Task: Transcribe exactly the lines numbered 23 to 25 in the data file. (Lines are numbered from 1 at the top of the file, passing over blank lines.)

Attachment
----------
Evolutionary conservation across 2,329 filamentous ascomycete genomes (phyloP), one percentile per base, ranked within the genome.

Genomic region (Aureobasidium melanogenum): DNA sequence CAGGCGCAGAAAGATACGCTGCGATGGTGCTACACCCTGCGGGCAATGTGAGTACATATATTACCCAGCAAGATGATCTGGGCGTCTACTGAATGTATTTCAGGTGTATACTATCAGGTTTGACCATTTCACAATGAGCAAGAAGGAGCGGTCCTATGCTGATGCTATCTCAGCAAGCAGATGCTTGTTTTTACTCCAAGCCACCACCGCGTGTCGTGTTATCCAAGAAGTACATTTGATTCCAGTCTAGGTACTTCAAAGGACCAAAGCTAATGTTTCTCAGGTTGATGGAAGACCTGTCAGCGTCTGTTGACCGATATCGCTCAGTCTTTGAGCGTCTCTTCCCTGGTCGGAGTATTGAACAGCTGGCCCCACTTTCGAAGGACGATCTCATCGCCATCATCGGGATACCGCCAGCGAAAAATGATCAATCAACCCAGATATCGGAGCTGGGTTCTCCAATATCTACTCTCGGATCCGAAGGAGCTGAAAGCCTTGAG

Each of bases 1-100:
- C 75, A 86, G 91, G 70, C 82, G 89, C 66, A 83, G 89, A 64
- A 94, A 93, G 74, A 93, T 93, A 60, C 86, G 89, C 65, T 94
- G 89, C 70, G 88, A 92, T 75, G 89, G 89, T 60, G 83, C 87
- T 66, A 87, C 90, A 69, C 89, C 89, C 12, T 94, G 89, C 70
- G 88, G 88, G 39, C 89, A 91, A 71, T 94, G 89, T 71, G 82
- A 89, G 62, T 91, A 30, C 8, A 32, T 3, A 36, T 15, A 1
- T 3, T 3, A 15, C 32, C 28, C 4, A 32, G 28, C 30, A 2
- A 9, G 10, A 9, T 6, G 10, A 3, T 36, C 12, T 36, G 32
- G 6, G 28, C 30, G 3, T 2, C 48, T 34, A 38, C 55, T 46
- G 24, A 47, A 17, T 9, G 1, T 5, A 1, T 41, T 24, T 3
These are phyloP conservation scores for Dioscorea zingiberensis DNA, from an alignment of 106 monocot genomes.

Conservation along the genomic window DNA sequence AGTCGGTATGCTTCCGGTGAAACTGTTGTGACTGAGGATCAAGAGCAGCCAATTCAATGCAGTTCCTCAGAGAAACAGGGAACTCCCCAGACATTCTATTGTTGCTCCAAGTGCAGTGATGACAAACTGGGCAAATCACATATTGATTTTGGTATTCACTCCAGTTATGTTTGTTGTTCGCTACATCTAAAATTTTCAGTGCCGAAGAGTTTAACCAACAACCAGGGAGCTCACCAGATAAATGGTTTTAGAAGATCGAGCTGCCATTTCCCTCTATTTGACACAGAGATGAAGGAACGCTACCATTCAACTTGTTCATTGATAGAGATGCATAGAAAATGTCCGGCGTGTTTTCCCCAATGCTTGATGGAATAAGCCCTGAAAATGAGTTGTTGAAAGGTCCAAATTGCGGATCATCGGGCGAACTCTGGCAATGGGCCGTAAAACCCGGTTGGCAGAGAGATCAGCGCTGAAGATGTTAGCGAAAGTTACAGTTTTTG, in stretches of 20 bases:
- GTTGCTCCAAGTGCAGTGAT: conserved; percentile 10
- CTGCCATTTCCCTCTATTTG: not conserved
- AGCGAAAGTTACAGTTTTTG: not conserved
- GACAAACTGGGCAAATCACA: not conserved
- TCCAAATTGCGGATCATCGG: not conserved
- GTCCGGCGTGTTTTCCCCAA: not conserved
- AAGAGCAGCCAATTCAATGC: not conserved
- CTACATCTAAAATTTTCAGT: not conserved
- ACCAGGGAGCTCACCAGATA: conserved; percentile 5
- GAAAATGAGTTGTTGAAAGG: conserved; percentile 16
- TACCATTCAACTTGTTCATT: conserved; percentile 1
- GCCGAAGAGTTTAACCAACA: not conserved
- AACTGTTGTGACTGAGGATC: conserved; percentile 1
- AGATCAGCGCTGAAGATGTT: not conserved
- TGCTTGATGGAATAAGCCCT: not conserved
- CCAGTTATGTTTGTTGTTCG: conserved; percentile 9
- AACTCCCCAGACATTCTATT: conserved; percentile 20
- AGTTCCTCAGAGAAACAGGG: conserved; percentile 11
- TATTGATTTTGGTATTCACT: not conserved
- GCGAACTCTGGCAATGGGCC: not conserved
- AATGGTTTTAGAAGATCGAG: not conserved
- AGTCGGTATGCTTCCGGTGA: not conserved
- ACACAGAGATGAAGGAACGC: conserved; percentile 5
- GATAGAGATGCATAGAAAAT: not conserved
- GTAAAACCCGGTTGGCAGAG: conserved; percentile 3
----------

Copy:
- CTACATCTAAAATTTTCAGT: not conserved
- ACCAGGGAGCTCACCAGATA: conserved; percentile 5
- GAAAATGAGTTGTTGAAAGG: conserved; percentile 16